Guatemala City Sinkhole. It it a Sinkhole?
Officials have blamed recent rains caused by Tropical Storm Agatha, and an underground sewage flow from a ruptured main for the Sinkhole tragedy
Written by: gop | posted: Thursday, Jun 3, 2010 - 12:00:00 AM EST
Guatemala City 60-feet wide x 330-feet deep Sinkhole which form at the time of Tropical Storm Agatha
Part of a poor Guatemala City neighbourhood fell some 330-feet into a Sinkhole below the surface on Friday.
Guatemala City Sinkhole Casualties
The sinkhole swallowed about a dozen homes and is so far blamed in the deaths of three people including two teenagers.
Police established a 500-yard (457-meter) no-go zone around the 60-feet diameter sinkhole, and nearly a thousand people were evacuated, unsure as to whether the area will ever be called home again.
Residents had been hearing noises and feeling tremors for about a month before the sinkhole appeared before dawn, waking many in the poor neighbourhood.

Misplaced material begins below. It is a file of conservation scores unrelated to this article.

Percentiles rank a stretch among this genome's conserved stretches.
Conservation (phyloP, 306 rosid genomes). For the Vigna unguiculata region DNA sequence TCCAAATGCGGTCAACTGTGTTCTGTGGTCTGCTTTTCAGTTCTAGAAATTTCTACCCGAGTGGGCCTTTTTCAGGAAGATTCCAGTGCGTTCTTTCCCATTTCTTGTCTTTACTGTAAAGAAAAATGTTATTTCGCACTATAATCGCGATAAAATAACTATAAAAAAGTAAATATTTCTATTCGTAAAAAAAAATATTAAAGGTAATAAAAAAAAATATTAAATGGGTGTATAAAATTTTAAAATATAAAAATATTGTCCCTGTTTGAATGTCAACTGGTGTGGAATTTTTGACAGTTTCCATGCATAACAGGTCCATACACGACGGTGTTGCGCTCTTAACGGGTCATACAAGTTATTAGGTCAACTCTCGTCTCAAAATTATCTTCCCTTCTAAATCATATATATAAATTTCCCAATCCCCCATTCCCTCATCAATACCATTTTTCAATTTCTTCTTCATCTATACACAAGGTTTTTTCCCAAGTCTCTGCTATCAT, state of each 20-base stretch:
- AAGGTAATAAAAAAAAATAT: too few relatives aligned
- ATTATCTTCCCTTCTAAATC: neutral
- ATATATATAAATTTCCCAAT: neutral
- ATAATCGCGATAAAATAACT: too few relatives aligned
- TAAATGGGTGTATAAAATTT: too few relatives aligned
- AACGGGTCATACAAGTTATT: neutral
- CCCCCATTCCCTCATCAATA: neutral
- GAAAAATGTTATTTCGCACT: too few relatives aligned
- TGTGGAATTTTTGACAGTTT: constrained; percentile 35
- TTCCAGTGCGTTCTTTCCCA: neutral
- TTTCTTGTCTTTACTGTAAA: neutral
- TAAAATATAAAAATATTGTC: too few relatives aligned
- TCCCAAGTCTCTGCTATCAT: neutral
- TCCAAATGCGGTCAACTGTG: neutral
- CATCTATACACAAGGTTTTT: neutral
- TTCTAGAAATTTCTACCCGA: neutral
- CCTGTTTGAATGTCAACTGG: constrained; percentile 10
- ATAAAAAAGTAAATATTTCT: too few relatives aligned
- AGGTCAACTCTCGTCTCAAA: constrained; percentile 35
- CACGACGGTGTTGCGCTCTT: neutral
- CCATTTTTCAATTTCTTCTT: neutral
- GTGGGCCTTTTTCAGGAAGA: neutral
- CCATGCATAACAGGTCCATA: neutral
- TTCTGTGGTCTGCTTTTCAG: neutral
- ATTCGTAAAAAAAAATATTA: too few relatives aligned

Cause of Sinkhole
Officials have blamed recent rains caused by Tropical Storm Agatha, and an underground sewage flow from a ruptured main for the tragedy. This is compounded by the fact that the city and its underground infrastructure, were built in a region where the first few hundred meters of ground are mostly made up of a material called pumice fill, deposited during past volcanic eruptions.
Guatemala City Sinkhole Not a Sinkhole
It is believed that what occurred in Guatemala is not really a sinkhole as a sinkhole is a natural occurrence.
Natural sinkholes generally form when heavy, water-saturated soil causes the roof of an underground limestone cavity to collapse, or when water widens a natural fracture in limestone bedrock.
But there is no limestone beneath the section of Guatemala City where the new sinkhole appeared, at least not at the depth at which the hole formed - nationalgeographic